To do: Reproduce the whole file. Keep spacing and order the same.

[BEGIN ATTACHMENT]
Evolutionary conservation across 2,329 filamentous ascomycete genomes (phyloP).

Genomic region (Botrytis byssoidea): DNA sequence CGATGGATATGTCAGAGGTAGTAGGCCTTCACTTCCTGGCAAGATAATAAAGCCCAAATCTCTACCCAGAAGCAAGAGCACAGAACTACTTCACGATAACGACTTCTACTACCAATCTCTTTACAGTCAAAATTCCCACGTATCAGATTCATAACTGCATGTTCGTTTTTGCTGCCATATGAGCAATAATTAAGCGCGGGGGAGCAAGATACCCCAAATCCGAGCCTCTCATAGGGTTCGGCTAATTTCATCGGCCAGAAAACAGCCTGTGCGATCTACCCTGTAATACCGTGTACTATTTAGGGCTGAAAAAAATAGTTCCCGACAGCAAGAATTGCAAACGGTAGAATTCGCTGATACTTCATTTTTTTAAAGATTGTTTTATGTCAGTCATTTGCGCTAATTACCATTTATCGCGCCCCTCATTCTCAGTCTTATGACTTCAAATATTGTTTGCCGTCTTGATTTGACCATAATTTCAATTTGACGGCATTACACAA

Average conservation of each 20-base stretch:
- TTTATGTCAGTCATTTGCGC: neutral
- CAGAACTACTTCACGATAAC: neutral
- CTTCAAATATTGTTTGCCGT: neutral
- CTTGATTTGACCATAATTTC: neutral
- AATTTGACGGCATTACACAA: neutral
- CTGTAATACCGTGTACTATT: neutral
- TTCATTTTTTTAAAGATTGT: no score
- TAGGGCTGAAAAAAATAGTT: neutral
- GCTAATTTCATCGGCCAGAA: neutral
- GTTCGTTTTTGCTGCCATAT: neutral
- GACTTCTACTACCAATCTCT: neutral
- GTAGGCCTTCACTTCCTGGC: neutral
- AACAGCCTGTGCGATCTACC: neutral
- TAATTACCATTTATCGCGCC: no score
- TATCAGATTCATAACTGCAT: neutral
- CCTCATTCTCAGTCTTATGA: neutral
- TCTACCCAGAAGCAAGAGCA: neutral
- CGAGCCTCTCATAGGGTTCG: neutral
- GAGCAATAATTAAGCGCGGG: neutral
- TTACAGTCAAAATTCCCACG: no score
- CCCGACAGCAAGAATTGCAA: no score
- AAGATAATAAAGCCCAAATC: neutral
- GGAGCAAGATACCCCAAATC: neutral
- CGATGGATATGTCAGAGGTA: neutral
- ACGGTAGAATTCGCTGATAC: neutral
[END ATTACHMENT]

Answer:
Evolutionary conservation across 2,329 filamentous ascomycete genomes (phyloP).

Genomic region (Botrytis byssoidea): DNA sequence CGATGGATATGTCAGAGGTAGTAGGCCTTCACTTCCTGGCAAGATAATAAAGCCCAAATCTCTACCCAGAAGCAAGAGCACAGAACTACTTCACGATAACGACTTCTACTACCAATCTCTTTACAGTCAAAATTCCCACGTATCAGATTCATAACTGCATGTTCGTTTTTGCTGCCATATGAGCAATAATTAAGCGCGGGGGAGCAAGATACCCCAAATCCGAGCCTCTCATAGGGTTCGGCTAATTTCATCGGCCAGAAAACAGCCTGTGCGATCTACCCTGTAATACCGTGTACTATTTAGGGCTGAAAAAAATAGTTCCCGACAGCAAGAATTGCAAACGGTAGAATTCGCTGATACTTCATTTTTTTAAAGATTGTTTTATGTCAGTCATTTGCGCTAATTACCATTTATCGCGCCCCTCATTCTCAGTCTTATGACTTCAAATATTGTTTGCCGTCTTGATTTGACCATAATTTCAATTTGACGGCATTACACAA

Average conservation of each 20-base stretch:
- TTTATGTCAGTCATTTGCGC: neutral
- CAGAACTACTTCACGATAAC: neutral
- CTTCAAATATTGTTTGCCGT: neutral
- CTTGATTTGACCATAATTTC: neutral
- AATTTGACGGCATTACACAA: neutral
- CTGTAATACCGTGTACTATT: neutral
- TTCATTTTTTTAAAGATTGT: no score
- TAGGGCTGAAAAAAATAGTT: neutral
- GCTAATTTCATCGGCCAGAA: neutral
- GTTCGTTTTTGCTGCCATAT: neutral
- GACTTCTACTACCAATCTCT: neutral
- GTAGGCCTTCACTTCCTGGC: neutral
- AACAGCCTGTGCGATCTACC: neutral
- TAATTACCATTTATCGCGCC: no score
- TATCAGATTCATAACTGCAT: neutral
- CCTCATTCTCAGTCTTATGA: neutral
- TCTACCCAGAAGCAAGAGCA: neutral
- CGAGCCTCTCATAGGGTTCG: neutral
- GAGCAATAATTAAGCGCGGG: neutral
- TTACAGTCAAAATTCCCACG: no score
- CCCGACAGCAAGAATTGCAA: no score
- AAGATAATAAAGCCCAAATC: neutral
- GGAGCAAGATACCCCAAATC: neutral
- CGATGGATATGTCAGAGGTA: neutral
- ACGGTAGAATTCGCTGATAC: neutral